The Northwest’s Worst Politicians (That You Elected)

A horndog, a boozer, two sleazebags, and a bounty of blowhards who disgrace our democracy.

Good people elect bad politicians. This truth knows no borders and no political affiliation. In the pursuit of the public power afforded by our great democracy, jackasses abound, and every once in a while—perhaps quite often—some of them fool us into believing they’re interested in serving the public, rather than their own puerile needs.

And they do fool us. When Idaho Republicans elected John McGee to the State Senate, they didn’t expect him to one day drunkenly careen into a constituent’s yard in a stolen SUV.  And Snohomish County voters couldn’t have known that they’d be paying for the intimacy kit that their county executive Aaron Reardon purchased to assist in his affair with a bodybuilder.

So it is on this Independence Day that we present the Worst Politicians of the Northwest. We’ve asked reporters and editors from our fellow alternative weeklies to share the two lowest bottom feeders who have somehow risen to the top in each of their states. Read, be dismayed, and try to do better come this November. - Mark Baumgarten

All illustrations by Alvaro Diaz-Rubio

by Ellis E. Conklin, Seattle Weekly

Former Snohomish County Executive Aaron Reardon

Reardon was the golden boy, the rising star of the Democratic Party in Washington state. Brash and cocky as a rooster, sure, but someday, most political observers agreed, he would sit in the governor’s mansion.

When he was sworn into office in 2004, Reardon was the youngest county executive in the nation. His fall from grace began a couple of years ago when a very tan bodybuilder named Tamara—also a county social worker—came forward to reveal her long affair with Reardon, a married man with two young children. There were junkets, most of them put on the county’s credit card, and even an intimacy kit containing condoms and lubricants purchased during one of their trysts at a boutique hotel in Washington, D.C.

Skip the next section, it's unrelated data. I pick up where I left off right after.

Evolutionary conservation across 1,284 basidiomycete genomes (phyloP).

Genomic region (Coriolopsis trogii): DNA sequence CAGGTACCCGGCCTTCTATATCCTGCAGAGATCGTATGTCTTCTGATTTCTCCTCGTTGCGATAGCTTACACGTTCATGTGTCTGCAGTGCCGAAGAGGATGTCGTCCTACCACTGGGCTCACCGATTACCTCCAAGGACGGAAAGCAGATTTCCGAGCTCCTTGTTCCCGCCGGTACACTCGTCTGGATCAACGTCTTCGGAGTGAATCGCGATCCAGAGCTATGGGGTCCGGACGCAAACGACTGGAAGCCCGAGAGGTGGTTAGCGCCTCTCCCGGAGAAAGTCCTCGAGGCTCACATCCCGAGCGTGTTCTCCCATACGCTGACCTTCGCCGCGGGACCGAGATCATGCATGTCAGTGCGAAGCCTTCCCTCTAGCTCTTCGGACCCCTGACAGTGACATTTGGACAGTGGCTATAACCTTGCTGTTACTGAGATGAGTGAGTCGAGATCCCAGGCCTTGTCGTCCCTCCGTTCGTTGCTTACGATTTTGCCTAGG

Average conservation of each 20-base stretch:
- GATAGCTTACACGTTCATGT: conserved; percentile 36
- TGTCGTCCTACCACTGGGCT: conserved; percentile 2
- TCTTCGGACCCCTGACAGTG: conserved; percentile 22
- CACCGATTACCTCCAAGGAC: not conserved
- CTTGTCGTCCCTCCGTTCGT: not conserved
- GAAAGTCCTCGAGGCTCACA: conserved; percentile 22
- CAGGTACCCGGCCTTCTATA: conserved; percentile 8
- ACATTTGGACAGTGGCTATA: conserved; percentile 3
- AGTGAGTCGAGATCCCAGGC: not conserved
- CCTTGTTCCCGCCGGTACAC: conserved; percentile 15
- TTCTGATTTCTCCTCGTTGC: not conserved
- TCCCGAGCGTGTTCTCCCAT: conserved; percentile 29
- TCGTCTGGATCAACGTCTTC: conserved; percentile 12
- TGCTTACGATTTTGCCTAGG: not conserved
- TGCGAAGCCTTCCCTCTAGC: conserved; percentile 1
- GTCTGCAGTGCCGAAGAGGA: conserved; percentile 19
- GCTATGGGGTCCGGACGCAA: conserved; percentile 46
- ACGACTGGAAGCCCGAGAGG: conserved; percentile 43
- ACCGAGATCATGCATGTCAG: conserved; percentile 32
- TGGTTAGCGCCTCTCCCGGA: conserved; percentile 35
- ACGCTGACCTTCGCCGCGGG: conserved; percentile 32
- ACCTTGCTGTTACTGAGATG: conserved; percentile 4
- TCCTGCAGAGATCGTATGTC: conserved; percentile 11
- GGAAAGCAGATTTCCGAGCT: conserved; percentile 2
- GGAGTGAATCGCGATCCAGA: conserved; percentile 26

In Chicago, he skipped out on the Democratic Leadership Council conference by faking a headache, then hailed a taxi to have dinner and drinks with Tamara. Reardon weathered scandal after scandal—the out-of-control drunkard of a planning director he hired who groped a building-industry lobbyist on a golf course; allegations of using county resources for his campaign; a Washington State Patrol investigation into his travel.

Then came the final straw, which smacked of Nixonian politics: One of his staffers concocted a phony name and made public-records requests of county employees’ conversations with police about Reardon’s involvement with Tamara. His staff was also tied to Web pages that attacked Reardon’s political opponents. Reardon resigned last year and called for an independent investigation into “false and scurrilous accusations.” He is said to be living in exile somewhere in Arizona.

State Senator Pam Roach

Pam Roach has the temperament of a thundercloud, with an in-your-face personality and a penchant for screaming at and berating staff members and fellow lawmakers that once got her banned from Republican caucus meetings.

Roach, who has represented a conservative suburban district southeast of Seattle for 24 years, cemented her Rottweilerian reputation in 2006 when she threw a tantrum after someone removed a bouquet of roses from her Senate floor desk. Rising red-faced from her seat, she bellowed, “I am incensed that anyone would move or touch anything on a senator’s desk, and I want to find out who took my flowers and moved them, and I intend to take action.”

Roach has no off switch. She works without a net—or a filter. She is constantly gaveled down. Legislative reporters grab their notepads when she gets up to speak, for who knows what will come out of her mouth.

On her blog, Pam Roach Report, she has written, “It is women like me who pass on the genes we hope our sons have when they go to Iraq or Afghanistan. It is women like me who do not show fear.” She’s been reprimanded repeatedly for her tirades, and was told on one occasion to seek professional help after staffers accused her of illegally obtaining employees’ e-mail messages and brandishing a handgun at one of them. One Olympia aide said her verbal attacks were commonplace: “We call it ‘being Roached.’  ”


by George Prentice, Boise Weekly

Former Senator and GOP Majority Caucus Chairman John McGee

McGee began winning elections before he was 20 years old and didn’t stop until he became chairman of the Idaho Republican Majority Caucus; he had become the face of what many considered the future of the Idaho GOP. But today, at 41, McGee has had that face plastered on more mug shots than campaign posters, and is considered a political pariah.